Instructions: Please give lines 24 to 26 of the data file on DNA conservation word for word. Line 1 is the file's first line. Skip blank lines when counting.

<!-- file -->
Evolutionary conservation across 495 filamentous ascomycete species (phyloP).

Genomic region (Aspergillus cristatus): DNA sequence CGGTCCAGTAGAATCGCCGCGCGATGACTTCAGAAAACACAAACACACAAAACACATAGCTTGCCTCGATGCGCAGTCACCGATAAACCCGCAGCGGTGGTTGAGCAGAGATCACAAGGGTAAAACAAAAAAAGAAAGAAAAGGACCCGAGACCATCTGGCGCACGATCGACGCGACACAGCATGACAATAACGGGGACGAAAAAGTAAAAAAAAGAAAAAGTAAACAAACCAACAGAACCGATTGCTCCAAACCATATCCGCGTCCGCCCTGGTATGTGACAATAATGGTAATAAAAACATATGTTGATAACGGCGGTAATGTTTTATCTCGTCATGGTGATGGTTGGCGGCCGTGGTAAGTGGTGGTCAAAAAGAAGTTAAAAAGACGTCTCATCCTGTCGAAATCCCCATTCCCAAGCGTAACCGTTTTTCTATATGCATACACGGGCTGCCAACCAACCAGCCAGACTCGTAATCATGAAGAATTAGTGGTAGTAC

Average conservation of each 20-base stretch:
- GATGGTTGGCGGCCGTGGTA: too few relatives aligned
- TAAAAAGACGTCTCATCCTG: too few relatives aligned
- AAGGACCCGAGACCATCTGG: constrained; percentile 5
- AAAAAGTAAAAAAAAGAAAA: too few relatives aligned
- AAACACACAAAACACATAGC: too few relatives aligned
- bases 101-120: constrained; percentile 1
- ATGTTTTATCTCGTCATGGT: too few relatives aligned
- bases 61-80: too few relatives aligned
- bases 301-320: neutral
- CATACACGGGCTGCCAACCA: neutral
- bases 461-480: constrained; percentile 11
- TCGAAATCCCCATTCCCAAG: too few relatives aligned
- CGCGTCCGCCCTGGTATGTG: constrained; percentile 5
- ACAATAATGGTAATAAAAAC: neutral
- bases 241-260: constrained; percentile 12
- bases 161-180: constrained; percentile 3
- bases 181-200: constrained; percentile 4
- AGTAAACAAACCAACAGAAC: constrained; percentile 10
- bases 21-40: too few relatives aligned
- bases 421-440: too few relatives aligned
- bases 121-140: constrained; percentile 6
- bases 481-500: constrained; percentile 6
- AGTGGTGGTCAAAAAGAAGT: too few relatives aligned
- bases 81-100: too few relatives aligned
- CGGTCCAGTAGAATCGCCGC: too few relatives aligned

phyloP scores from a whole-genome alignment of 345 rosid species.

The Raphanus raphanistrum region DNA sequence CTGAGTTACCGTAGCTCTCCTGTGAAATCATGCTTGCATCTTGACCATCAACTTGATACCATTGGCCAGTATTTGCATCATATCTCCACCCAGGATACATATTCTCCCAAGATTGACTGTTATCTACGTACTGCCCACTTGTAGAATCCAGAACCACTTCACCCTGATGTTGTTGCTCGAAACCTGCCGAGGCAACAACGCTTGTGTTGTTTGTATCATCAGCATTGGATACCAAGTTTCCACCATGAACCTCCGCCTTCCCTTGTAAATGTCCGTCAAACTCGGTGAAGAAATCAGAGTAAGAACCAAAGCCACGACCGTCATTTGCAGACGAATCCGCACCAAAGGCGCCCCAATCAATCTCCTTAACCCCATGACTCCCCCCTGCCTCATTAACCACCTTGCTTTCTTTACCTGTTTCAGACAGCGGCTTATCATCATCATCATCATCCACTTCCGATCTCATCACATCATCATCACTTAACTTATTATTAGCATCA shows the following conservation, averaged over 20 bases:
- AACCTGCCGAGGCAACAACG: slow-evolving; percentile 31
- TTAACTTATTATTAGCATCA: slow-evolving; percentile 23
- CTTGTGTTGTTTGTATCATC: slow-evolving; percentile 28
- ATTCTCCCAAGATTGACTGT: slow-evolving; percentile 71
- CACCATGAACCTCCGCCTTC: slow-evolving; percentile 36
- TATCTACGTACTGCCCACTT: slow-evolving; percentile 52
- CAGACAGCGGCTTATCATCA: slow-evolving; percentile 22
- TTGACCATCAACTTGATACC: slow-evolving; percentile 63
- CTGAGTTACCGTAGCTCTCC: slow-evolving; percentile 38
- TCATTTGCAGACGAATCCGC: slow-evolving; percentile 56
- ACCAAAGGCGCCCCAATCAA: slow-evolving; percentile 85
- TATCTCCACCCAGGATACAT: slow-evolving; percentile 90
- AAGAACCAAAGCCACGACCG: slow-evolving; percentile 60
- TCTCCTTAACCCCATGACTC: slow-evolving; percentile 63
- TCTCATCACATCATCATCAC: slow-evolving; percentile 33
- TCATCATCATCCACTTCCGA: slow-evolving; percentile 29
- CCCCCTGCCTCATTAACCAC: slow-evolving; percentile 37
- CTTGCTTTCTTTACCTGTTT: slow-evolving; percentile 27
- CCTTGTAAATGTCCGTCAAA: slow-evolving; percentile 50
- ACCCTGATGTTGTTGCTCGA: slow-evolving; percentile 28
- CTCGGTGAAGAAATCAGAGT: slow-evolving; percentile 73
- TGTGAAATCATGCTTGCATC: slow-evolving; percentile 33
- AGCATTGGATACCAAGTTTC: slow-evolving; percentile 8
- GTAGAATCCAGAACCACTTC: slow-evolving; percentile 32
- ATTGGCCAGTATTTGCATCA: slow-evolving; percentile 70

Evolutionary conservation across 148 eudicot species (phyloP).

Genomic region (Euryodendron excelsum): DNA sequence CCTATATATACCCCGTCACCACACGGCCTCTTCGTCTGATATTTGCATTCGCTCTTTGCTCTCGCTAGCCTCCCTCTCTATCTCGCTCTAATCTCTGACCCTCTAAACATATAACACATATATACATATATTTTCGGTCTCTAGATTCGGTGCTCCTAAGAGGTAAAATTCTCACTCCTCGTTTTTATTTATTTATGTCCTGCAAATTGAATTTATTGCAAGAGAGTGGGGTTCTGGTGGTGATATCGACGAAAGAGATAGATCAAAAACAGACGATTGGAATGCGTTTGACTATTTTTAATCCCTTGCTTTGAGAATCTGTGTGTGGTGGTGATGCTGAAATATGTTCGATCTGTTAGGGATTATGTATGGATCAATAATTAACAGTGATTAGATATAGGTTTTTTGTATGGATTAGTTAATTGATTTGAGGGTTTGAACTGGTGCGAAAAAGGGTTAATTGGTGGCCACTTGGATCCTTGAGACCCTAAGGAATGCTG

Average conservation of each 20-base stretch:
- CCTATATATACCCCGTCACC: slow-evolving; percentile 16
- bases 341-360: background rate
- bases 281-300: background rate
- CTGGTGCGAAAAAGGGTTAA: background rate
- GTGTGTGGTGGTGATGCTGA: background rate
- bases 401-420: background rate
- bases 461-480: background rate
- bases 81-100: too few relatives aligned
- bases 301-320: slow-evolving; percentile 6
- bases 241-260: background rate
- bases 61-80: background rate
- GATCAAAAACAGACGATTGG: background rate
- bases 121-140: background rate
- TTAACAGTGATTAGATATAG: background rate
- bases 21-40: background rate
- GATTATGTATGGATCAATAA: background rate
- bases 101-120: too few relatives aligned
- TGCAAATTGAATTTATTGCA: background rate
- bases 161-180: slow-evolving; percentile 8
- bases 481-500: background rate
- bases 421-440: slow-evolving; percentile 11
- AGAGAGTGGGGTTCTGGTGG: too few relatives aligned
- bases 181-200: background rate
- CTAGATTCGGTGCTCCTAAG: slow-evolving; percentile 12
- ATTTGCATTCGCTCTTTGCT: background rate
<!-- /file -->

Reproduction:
- bases 121-140: constrained; percentile 6
- bases 481-500: constrained; percentile 6
- AGTGGTGGTCAAAAAGAAGT: too few relatives aligned